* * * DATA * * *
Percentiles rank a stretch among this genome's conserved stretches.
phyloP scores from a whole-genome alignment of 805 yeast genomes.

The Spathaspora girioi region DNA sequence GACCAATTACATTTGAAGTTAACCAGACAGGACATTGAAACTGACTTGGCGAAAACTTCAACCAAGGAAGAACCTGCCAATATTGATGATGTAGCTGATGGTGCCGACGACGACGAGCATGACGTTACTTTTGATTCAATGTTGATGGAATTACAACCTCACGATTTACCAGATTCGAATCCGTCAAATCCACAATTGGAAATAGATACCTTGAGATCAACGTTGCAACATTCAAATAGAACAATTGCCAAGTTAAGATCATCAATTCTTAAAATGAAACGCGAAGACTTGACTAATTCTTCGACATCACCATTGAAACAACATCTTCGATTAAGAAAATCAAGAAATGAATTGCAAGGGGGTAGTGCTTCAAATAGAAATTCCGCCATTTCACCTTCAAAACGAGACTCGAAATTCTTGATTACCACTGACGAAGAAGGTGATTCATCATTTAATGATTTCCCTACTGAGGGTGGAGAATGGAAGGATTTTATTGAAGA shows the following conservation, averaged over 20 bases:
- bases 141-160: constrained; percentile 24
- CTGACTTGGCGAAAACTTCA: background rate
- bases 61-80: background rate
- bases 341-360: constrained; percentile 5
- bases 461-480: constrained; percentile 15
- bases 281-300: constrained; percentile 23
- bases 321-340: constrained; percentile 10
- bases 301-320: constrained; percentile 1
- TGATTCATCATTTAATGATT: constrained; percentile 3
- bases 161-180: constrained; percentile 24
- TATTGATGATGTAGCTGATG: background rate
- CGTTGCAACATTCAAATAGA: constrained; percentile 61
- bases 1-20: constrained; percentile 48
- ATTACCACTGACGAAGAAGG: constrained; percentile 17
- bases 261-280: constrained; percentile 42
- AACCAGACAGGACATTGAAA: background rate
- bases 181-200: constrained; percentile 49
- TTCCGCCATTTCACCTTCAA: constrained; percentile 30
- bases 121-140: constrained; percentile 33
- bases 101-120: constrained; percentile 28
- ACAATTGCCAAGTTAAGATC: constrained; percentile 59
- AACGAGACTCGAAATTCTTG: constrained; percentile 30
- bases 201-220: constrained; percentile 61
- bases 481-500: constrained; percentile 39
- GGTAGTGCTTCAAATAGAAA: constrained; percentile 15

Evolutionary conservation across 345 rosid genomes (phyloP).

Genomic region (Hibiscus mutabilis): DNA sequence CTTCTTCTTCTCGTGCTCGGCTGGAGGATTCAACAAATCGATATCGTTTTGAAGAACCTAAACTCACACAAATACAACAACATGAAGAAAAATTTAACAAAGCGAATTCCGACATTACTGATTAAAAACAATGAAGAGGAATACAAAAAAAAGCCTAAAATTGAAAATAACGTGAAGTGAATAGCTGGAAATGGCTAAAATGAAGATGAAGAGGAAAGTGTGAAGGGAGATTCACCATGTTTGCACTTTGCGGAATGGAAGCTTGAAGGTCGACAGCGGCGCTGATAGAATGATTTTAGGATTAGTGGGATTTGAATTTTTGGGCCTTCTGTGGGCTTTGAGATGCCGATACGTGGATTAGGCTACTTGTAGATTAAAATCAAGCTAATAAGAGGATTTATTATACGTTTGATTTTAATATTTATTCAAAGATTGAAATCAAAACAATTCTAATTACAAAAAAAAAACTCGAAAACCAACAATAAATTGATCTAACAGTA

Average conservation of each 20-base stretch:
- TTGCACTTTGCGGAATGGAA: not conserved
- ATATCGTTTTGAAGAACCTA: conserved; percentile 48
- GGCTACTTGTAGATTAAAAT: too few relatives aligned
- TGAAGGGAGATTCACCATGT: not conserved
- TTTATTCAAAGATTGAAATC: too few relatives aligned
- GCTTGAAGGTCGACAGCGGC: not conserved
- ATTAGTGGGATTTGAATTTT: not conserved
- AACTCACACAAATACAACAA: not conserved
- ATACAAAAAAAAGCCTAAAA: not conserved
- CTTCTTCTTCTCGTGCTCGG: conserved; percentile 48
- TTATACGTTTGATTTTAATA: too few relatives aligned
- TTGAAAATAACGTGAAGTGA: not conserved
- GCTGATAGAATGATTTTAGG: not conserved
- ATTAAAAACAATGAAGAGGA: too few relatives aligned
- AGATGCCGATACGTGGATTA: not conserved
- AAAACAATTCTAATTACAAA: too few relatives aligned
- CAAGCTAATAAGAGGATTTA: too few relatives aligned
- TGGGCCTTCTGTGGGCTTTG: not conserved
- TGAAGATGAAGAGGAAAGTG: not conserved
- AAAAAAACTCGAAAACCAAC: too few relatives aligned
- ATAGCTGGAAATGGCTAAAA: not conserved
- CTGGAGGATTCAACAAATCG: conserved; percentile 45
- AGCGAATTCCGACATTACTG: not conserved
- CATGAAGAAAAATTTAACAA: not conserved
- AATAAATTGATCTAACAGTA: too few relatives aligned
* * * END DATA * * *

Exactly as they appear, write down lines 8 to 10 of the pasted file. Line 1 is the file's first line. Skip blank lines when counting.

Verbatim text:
- bases 461-480: constrained; percentile 15
- bases 281-300: constrained; percentile 23
- bases 321-340: constrained; percentile 10